Others feel differently about Barney’s accessibility, like Thomas Micchelli in Hyperallergic:

The drawings revolve around their own narrative logic, exhibiting a hermeticism that precludes the potential for communal experience or shared emotion…Barney assembles networks of personally significant arcana (a practice manifested in the scrapbook-style collections of clippings, sketches, art objects and other items housed in the massive vitrines) that remain inanimate and unintelligible beneath his shimmering surfaces. The artworks are beautifully realized, but the viewer remains on the outside looking in.

Not my way of seeing it, but I understand that point of view.

(Photo: Courtesy of Morgan Library)

4 Replies to “Subliming Vessel: Matthew Barney at the Morgan Library”

  1. Off and on all day I’ve been thinking about how an oxymoron can also be a koan: expansively hermetic. It makes a beautiful sense of Barney. But I want to dig with that tool into a better sense of medieval hermeticism.

    Is the opposite of ‘expansive’ here ‘Christianity’? Meaning any dogma constrains one’s field of view. Or can you suggest another nuance it’d be useful to entertain?

    Thanks, Deb

    1. deborahbarlow says:

      What a brilliant comment Sloan. EXPANSIVELY HERMETIC. Great way to describe Barney’s work. And very koan-like.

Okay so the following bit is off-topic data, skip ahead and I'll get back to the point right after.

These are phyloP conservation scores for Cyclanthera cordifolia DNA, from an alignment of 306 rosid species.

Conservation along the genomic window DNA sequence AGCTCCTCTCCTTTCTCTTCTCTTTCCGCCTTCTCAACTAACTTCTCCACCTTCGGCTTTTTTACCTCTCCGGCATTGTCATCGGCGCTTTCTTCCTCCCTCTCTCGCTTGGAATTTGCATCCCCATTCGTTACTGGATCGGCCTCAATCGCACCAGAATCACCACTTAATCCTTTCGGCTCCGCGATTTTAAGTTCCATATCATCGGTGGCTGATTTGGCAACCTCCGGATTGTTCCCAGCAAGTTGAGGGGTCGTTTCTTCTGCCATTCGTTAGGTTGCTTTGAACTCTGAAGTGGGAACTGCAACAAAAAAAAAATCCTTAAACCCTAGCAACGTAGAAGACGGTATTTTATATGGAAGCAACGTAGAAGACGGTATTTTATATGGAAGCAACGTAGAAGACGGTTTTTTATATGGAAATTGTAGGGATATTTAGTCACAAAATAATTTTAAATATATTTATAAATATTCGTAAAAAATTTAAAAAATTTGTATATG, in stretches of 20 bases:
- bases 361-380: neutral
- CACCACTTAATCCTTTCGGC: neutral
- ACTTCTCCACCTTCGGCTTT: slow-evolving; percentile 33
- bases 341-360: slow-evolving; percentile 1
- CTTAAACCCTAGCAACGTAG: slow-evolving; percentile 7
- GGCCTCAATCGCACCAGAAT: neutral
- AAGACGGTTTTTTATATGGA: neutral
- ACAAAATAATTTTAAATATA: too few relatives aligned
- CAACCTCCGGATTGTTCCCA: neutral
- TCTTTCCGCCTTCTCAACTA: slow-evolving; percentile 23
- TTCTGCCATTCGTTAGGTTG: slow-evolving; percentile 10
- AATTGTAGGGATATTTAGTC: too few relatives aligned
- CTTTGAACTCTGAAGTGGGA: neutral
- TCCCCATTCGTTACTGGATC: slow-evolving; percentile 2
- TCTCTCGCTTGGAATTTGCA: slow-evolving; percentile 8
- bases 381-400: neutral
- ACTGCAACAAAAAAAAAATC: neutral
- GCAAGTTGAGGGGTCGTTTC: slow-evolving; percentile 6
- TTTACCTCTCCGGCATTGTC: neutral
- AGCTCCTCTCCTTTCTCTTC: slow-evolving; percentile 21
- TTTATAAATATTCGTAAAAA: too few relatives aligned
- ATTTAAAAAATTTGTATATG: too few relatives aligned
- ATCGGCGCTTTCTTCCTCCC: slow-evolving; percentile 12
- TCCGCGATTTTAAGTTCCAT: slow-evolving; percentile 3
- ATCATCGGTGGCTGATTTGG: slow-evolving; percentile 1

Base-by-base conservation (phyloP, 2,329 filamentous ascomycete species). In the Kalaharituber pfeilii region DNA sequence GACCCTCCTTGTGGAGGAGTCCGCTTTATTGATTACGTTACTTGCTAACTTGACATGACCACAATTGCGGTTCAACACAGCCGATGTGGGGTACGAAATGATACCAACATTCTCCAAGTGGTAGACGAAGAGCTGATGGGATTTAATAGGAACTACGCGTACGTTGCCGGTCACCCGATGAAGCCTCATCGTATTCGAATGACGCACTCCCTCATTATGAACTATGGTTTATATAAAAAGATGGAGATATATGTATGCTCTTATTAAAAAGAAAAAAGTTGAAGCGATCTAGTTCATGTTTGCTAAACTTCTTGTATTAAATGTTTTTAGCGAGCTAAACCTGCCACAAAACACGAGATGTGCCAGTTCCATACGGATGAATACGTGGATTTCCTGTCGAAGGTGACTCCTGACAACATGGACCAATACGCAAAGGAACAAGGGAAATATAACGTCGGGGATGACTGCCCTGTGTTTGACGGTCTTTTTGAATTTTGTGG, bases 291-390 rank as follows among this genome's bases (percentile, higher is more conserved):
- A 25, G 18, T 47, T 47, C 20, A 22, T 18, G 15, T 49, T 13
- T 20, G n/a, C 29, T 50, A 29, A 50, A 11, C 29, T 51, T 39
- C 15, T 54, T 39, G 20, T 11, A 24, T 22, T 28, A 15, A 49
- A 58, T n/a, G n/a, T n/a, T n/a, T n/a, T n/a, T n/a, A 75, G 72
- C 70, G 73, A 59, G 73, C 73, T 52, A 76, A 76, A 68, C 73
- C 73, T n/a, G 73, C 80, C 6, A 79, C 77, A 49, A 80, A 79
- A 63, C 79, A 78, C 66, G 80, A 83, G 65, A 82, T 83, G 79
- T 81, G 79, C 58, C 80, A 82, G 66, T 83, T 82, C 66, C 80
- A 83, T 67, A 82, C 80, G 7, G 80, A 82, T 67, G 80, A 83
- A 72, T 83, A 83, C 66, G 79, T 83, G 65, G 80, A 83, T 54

Barney digs into lots of different dogma but he isn’t held in by any of it. He’s a gleaner and a floater, drawing elements from absolutely every imaginable field of knowledge. Because I am familiar with many of the more arcane aspects of Mormonism that he is fascinated by (many of which are referenced obliquely in Cremaster) I often use that as a blueprint to track the way he acquires images, ideas, symbols, elements.

      Thanks Sloan. As always, your way of thinking and wording these mysteries is singular.

  2. Thanks, Deborah, for taking me deeper into an artist that, however prominent, had somehow escaped all but my/a rear-view mirror glance, my loss. I am drawn to the “Blake-ness” of what you offer visually here, and also what I spotted on google-images, etc. He also reminds me oddly of the back (cover) of the Prado triptych of Hieronymus Bosch’s so called “Garden of Early Delights” (really more applicable to the central panel).

    That is a stark, roiling black and white depiction– yes, more representational, of a late 15th century- imagining of an earlier “big bang.”! One that is much less familar than the front displayed heaven-earthly paradise-hell extravaganza.

    Your zest for this artist (3 trips Boston /NYC yet!) now makes me want to see more. I don’t want to draw the parallel with Bosch too far, but it seems, as you imply, that Barney’s striking “cosmology” and perhaps “out of time-ness” may find some parallel in Bosch. (The latter the guy who inspired my current trajectory to the Netherlands and Belgium, though I will not see the (un)Holy grail of the Prado garden triptych, surely one of the most “out-there” paintings ever conjured).

  3. oops, forgot to include link to Bosch, hope it works, don’t mind the URL, it just happens to be one of the clearer accessible images: